The owners of Zenzero pose with fruit and gelato in a glass dish
Emma and Peter Palmieri own Zenzero, a gelato shop in New Braunfels.

When Peter Palmieri released his third medical thriller in early February, a small book launch party took place in his cozy New Braunfels gelato shop, Zenzero. Those who bought a copy of his self-published book, Sing the Rage, got a free gelato—perhaps limoncello or dark chocolate with Jack Daniel’s. Palmieri visits his former hometown of Trieste, Italy, once every few years to draw inspiration for new gelato flavors, although his own tastes lean traditional. “I like to order coffee, pistachio, and amarena [cherry],” he says.

Zenzero
244 FM 306, Suite 122, New Braunfels.
830-499-8344; zenzerogelato.com

While owning a gelato shop might seem idyllic, four years ago, Palmieri and his wife, Emma Palmieri, were not living la dolce vita. They were battling traffic in Houston and working at a frantic pace as physicians. Palmieri spent some of his free time writing novels but began to develop another hobby: making gelato.

In 2016, growing tired of his stressful lifestyle, Palmieri relocated to New Braunfels with Emma and their two children. “As I considered retiring from medicine, I was thinking about the different things I could be doing,” Palmieri says. Over the years, he had refined his gelato skills at home. No longer just a hobbyist, Palmieri was ready to go pro.

In April 2017, Zenzero opened as one of the few artisan gelato shops in Texas that doesn’t use preservatives or artificial colors and flavors.

While Zenzero’s more natural approach to gelato isn’t the norm in Italy, Palmieri says his process is still steeped in tradition. Palmieri, who lived in Italy from ages 5 to 14 before moving to the United States for school, says he often thinks of his grandmother, who would send him and his siblings to buy gelato. “On the bottom floor of her apartment building, there were shops: a bakery, a meat market, and a dairy shop, which sold milk and cheese, but also gelato,” Palmieri recalls. “Her favorite gelato was called cassata Triestina [a trio of chocolate, pistachio, and strawberry gelato embedded with candied fruit and sandwiched between two wafers], and she would portion it out for us. It was a family event, and this happened almost every day during the summer. So the good feeling I have about gelato is that I feel like I’m carrying on this tradition.”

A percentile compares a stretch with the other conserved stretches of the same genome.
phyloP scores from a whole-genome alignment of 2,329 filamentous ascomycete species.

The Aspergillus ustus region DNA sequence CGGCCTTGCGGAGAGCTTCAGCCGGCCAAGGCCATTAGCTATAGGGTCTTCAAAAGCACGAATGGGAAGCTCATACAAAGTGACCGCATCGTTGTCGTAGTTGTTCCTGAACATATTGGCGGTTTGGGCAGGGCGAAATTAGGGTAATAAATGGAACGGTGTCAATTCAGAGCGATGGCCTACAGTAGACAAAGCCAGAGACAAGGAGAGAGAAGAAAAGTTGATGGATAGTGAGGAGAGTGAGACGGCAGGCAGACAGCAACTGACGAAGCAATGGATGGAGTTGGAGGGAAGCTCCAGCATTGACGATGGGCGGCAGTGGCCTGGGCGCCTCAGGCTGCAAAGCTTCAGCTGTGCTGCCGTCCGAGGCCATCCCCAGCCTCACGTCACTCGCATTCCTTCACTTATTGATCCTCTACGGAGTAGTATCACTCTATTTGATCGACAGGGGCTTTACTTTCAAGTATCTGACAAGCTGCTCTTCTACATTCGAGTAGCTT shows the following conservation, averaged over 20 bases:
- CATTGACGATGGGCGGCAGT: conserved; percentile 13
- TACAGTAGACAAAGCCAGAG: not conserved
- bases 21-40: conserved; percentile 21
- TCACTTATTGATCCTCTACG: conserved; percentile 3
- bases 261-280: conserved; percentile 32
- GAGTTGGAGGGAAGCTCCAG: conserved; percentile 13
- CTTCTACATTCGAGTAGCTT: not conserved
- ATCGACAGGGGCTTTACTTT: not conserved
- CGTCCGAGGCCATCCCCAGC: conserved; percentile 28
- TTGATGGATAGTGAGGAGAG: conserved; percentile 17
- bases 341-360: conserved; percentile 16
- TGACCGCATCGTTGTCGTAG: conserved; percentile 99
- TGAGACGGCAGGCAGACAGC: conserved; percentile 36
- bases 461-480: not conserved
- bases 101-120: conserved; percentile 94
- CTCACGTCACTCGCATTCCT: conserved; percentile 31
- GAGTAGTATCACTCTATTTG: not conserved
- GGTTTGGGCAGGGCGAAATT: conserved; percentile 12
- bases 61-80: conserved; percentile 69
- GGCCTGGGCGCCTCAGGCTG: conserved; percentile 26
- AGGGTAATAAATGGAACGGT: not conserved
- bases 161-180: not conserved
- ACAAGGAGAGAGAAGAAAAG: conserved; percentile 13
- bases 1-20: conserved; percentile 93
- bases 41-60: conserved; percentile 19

To recreate classic Italian gelato with high-quality natural ingredients, Palmieri sources pistachios, amarena cherries, and chocolate from Italy and purchases other ingredients, including peaches, pecans, figs, and strawberries, from Texas farms. As a nod to Emma’s Mexican roots, Zen­zero regularly churns out flavors like avocado, horchata, tamarind, and piña colada.

Zenzero offers an array of ever-changing gelato flavors, with dairy-free and sugar-free options, but the menu also features sweet or savory crêpes and classic desserts like panna cotta and macarons. And because no Italian culinary experience would be complete without coffee, Zenzero has a full menu of espresso drinks, with coffee beans sourced from the Illy factory in Trieste.

In just three years, Zenzero has developed a strong bond with the New Braunfels community. When Palmieri had to temporarily shut his business down due to COVID-19 restrictions, he posted on Facebook about the struggle to keep the business alive. The next day, Zenzero fans and local business owners flooded Palmieri with messages and calls of support. Zenzero was invited to sell at a small farmers market and take part in a community event. When he reopened for take-out, orders poured in, including from a pastor who purchased gelato for 30 parishioners.

“We didn’t know how things were going to shape up and didn’t get much help from the SBA,” Palmieri says, referencing the Small Business Administration. “But the community came out in a huge way. They told us, ‘We want you to be around and succeed.’”

From the September 2020 issue
The October 2020 issue of Texas Highways Magazineq


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